WORLD / America

Space shuttle Discovery soars on 3rd launch try
Updated: 2006-07-05 08:39

CAPE CANAVERAL, Florida - The U.S. space shuttle Discovery blasted off from its seaside Florida launch pad on Tuesday on a do-or-die mission for NASA's beleaguered shuttle program and the half-built International Space Station.

The shuttle and its seven-member crew lifted off at 2:38 p.m. EDT (1838 GMT), following two postponements over the weekend because of poor weather at the Kennedy Space Center.

The space shuttle Discovery lifts off from the Kennedy Space Center in Cape Canaveral, Florida, July 4, 2006.
The space shuttle Discovery lifts off from the Kennedy Space Center in Cape Canaveral, Florida, July 4, 2006. [Reuters]

"America is ready to return the space shuttle to flight," launch director Mike Leinbach said shortly before the 115th shuttle mission and the second flight since the 2003 Columbia disaster blasted off.

Officials said there were no initial signs of serious problems with the shuttle's foam insulation, which has plagued NASA in recent years and caused the deadly breakup of the shuttle Columbia in 2003. Further examination was scheduled for later Tuesday.

NASA needs a successful mission to resume construction of the planned $100 billion space station, a project sponsored by 16 nations. Assembly of the outpost has been on hold since the 2003 Columbia disaster.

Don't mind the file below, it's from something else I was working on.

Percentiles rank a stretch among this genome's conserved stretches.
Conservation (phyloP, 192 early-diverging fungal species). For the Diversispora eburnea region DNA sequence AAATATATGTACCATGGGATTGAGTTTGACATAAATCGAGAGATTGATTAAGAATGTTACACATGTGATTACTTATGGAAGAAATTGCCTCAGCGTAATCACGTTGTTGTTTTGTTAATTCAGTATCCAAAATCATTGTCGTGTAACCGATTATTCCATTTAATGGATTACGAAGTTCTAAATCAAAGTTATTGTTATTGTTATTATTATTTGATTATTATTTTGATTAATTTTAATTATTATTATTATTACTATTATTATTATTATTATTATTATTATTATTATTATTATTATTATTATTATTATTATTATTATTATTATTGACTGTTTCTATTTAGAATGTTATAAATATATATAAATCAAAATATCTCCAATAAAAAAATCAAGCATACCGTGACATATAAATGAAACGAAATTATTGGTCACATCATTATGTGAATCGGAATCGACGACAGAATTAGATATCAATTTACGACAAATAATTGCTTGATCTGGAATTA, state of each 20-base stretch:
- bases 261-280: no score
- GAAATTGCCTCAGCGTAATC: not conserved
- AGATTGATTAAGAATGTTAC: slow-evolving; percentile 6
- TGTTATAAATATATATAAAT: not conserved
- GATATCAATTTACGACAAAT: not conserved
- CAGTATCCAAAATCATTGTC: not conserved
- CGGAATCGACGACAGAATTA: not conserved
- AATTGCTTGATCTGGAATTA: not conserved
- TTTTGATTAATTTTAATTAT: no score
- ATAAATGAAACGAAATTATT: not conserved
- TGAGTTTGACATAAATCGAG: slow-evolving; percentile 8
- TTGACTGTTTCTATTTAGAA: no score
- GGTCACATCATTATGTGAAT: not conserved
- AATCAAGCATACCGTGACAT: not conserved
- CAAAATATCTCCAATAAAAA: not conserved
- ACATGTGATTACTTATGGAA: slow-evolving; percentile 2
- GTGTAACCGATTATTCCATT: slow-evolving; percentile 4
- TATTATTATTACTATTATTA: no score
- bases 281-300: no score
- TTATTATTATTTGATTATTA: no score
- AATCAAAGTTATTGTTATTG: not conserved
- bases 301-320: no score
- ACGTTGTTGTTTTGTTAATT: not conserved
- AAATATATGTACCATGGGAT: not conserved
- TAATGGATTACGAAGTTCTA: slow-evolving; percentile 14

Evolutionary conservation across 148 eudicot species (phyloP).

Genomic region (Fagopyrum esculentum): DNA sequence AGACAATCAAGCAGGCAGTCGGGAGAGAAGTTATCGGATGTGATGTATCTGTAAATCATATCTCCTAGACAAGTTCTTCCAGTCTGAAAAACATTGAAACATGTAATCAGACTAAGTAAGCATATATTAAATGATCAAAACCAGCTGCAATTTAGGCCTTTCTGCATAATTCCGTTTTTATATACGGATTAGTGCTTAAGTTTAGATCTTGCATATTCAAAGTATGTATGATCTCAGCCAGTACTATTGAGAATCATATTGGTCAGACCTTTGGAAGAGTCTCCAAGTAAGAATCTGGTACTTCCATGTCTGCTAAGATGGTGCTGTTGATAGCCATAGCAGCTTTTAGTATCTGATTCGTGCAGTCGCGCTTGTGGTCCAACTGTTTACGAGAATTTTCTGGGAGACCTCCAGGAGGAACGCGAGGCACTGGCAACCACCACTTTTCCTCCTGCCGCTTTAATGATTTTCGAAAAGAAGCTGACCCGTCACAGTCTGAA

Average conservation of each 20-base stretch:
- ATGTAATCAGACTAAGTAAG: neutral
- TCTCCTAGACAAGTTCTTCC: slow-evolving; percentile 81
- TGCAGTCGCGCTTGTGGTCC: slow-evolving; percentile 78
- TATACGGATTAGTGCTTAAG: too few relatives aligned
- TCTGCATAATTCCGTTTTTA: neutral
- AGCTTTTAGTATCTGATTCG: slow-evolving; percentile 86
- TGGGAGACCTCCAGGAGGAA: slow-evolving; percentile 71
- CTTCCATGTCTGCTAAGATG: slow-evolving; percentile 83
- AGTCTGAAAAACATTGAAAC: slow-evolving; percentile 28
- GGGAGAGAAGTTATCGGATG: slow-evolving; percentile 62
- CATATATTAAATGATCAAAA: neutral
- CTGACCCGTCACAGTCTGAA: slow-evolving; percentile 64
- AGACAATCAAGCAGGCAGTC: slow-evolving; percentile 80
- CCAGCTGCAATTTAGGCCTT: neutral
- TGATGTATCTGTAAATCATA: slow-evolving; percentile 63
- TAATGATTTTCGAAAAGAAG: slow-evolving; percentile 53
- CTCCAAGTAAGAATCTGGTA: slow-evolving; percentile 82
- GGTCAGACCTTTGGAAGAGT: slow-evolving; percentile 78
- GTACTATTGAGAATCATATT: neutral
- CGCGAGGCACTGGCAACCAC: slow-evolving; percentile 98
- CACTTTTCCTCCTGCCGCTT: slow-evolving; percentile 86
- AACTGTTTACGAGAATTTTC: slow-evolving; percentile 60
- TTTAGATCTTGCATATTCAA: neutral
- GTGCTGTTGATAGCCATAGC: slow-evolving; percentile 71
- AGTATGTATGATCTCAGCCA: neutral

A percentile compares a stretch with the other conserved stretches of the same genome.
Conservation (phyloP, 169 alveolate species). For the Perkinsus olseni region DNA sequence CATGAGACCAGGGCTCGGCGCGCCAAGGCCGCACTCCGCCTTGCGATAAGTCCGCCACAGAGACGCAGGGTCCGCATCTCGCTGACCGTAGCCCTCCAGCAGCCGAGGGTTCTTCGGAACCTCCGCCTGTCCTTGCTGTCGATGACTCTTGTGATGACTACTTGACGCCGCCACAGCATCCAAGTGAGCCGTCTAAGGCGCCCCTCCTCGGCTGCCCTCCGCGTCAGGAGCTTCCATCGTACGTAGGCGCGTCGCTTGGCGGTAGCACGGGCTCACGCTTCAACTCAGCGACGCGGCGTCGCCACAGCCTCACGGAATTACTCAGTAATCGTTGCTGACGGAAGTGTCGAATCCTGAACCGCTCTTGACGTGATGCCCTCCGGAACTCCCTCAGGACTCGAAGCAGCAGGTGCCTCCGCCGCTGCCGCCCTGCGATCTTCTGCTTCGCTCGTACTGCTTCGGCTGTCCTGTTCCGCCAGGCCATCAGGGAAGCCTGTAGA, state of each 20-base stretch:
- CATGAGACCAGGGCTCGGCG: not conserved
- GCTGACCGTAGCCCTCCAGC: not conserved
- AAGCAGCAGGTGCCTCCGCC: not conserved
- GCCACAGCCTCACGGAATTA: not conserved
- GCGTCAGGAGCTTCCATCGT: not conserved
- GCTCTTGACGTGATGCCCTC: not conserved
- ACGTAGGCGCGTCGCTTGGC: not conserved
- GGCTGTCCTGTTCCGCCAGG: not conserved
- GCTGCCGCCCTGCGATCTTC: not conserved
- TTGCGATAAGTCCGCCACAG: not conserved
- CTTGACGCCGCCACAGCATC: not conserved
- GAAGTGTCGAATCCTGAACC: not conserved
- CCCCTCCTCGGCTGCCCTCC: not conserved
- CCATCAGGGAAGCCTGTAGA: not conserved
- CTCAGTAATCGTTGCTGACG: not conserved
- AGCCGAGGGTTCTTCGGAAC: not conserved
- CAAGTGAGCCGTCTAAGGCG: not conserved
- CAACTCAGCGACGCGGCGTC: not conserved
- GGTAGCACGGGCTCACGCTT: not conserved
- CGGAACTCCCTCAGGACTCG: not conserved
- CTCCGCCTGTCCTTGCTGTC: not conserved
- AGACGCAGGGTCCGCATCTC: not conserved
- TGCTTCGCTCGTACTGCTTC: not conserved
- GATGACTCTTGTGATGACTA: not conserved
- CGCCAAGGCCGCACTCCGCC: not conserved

NASA had hoped to resume station construction last year following the first post-Columbia mission but the shuttle's fuel tank, like the one on Columbia, shed large pieces of insulating foam during launch. Managers grounded the fleet again for repairs.

Columbia was destroyed when a 1.67-pound (756-gram) chunk of foam broke off the fuel tank and smashed into the ship's left wing. The damage was undetected until after Columbia broke apart 16 days later as it flew through the atmosphere, killing all seven astronauts aboard.

Another accident or serious problem on the current shuttle mission could ground the fleet permanently.

NASA will get a preliminary look at how Discovery's tank fared during launch later Tuesday when imaging experts pore over hundreds of photographs and videotapes taken during the shuttle's climb into orbit.

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